Libyan War In Third Week As NATO Takes Command
On the morning of March 31 the North Atlantic Treaty Organization assumed full command of military operations against Libya, effecting the transfer of air, naval and preliminary ground operations from U.S. Africa Command's Joint Task Force Odyssey Dawn to NATO's Operation Unified Protector. In NATO's words, "The Alliance has the assets in place to conduct its tasks under Operation Unified Protector -- the arms embargo, no-fly zone and actions to protect civilians and civilian centres."
On the same day a press conference was conducted by NATO Spokesperson Oana Lungescu, the commander of Unified Protector Lieutenant General Charles Bouchard and the chairman of NATO's Military Committee Admiral Giampaolo Di Paola to announce the transition.
Romania's Lungescu (a veteran of BBC World Service), Quebec's Bouchard and Italy's Di Paola spoke entirely in English, as notwithstanding NATO's formal command of Libyan war operations Bouchard reports to America's Admiral James Stavridis, NATO's Supreme Allied Commander Europe and also the chief of the Pentagon's European Command, and NATO is after all a U.S.-controlled military alliance. One speaks to a master in his language.
The day after NATO took over control of the war Stavridis asserted that "the Libyan operation demonstrates just how capable the Western alliance remains two decades after the end of the Cold War," in the words of an Associated Press dispatch. The news agency added that "This is the first time in its history that NATO is engaged in two major conflicts at once," meaning the wars in Libya and Afghanistan, in Africa and Asia.
The day before NATO assumed command of the North African war, Stavridis told the House Armed Services Committee that the war in Afghanistan "has become a global effort, with committed partners from nations that include Mongolia, Bulgaria, Tonga and El Salvador." He referred to 49 nations contributing troops for NATO's International Security Assistance Force, one more than has been acknowledged before, with El Salvador evidently the latest. There are also military personnel assigned to NATO in Afghanistan from countries that are not yet official Troop Contributing Nations like Bahrain, Colombia, Egypt, Japan and Kazakhstan. Never before have armed forces from so many nations been stationed in a war zone in a single country.
Stavridis, who as NATO's top military commander is in ultimate charge of both current wars, made the latter comments in an address commemorating the 60th anniversary of NATO's Supreme Headquarters Allied Powers Europe in Mons, Belgium, which "was set up by NATO's then-commander and later U.S. President Dwight Eisenhower" as Associated Press reminded its readers.
On March 21, hours after NATO launched Operation Unified Protector, Secretary of Defense Roberts Gates and chairman of the Joint Chiefs of Staff Admiral Michael Mullen also addressed the House Armed Services Committee on Libya. Later Gates appeared before the Senate Armed Services Committee and confirmed that U.S. warplanes would remain in the Libyan war theater to assist the new NATO mission.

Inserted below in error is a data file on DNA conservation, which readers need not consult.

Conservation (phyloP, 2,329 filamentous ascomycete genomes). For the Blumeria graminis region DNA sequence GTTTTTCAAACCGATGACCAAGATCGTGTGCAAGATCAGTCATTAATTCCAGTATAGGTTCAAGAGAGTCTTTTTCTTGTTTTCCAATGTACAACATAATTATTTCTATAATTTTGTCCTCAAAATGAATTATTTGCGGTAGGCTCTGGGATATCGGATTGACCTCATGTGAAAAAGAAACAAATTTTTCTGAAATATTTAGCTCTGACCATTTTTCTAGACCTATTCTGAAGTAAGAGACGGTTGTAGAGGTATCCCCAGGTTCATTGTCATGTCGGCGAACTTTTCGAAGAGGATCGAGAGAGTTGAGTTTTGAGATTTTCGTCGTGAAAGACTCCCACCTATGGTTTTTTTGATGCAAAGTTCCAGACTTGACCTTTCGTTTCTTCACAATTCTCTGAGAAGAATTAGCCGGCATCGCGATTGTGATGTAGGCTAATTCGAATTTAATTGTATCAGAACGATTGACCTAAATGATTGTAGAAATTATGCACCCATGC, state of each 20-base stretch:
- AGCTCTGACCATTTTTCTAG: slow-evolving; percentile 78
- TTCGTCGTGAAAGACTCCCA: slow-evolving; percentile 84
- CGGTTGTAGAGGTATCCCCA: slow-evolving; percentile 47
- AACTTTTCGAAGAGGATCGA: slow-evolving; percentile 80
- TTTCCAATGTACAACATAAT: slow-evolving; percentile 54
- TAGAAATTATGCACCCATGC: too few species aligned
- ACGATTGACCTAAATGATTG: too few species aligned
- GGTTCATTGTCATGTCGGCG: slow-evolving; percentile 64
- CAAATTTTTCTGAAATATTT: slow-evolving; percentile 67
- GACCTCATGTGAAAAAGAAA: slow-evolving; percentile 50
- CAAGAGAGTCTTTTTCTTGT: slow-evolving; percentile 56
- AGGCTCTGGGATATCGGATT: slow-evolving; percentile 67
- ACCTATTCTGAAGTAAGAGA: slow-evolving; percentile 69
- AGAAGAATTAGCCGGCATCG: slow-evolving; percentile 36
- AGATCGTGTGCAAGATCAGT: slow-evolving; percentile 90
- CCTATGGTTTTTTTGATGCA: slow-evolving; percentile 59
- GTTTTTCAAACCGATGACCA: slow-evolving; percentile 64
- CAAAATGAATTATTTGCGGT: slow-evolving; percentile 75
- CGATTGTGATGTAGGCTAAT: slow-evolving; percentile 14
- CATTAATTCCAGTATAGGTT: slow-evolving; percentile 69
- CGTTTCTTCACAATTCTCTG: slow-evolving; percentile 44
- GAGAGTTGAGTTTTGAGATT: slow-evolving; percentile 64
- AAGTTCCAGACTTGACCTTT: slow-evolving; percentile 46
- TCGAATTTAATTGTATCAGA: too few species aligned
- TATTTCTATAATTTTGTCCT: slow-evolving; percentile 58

Referring to the twelve days of Operation Odyssey Dawn, he said: "That part of our mission is complete and successful."
He further boasted of Western bombs and cruise missiles destroying Libyan air capabilities and ground assets - the second category includes administrative buildings, oil depots, ammunition dumps and naval facilities - and affirmed that the intensive onslaught "will not diminish under NATO leadership."
And indeed it hasn't. On the third day of Unified Protector, April 2, NATO announced that it had conducted 174 air missions over Libya on the preceding day, including 74 strike sorties, ones involving bombing missions and missile strikes. The total for the first two days of the NATO operation were 363 sorties and 148 strike sorties.
In his testimony on March 1, Secretary Gates also said: "A decision about support to the opposition is clearly the next step. I think all members of the coalition are thinking about that at this point."
NATO Military Committee chief Admiral Paola was more candid, stating that he was "confident, absolutely confident, that one of the (NATO) allies" has already been arming anti-government insurgents in Libya.
Gates offered the standard official explanation of the ongoing war as being actuated by alleged humanitarian concerns and disavowed a formal policy of regime change, but gave the lie to his own words in adding that NATO forces "will continue to attack (Gadhafi's) ground forces with no opportunity for resupply" to the point where "His military is going to face the question of whether they are prepared to be destroyed by air attacks, or if it's time for him to go."
In addition, according to the Pentagon's website: "The issue is more complicated than simply arming the rebels. What the opposition really needs, Gates said, is organization, training, and command and control - something he said likely requires coalition forces on the ground in Libya." He refrained from openly endorsing that strategy although it is already being implemented with American and British special forces and intelligence operatives directing air strikes from the ground in Libya.
Gates warned against the alternative to an overthrow of the government and ground operations while speaking in the House earlier, saying "We have considered the possibility of this being a stalemate and being a drawn-out affair...where you achieve the military goal but not achieve the political goal" of regime change.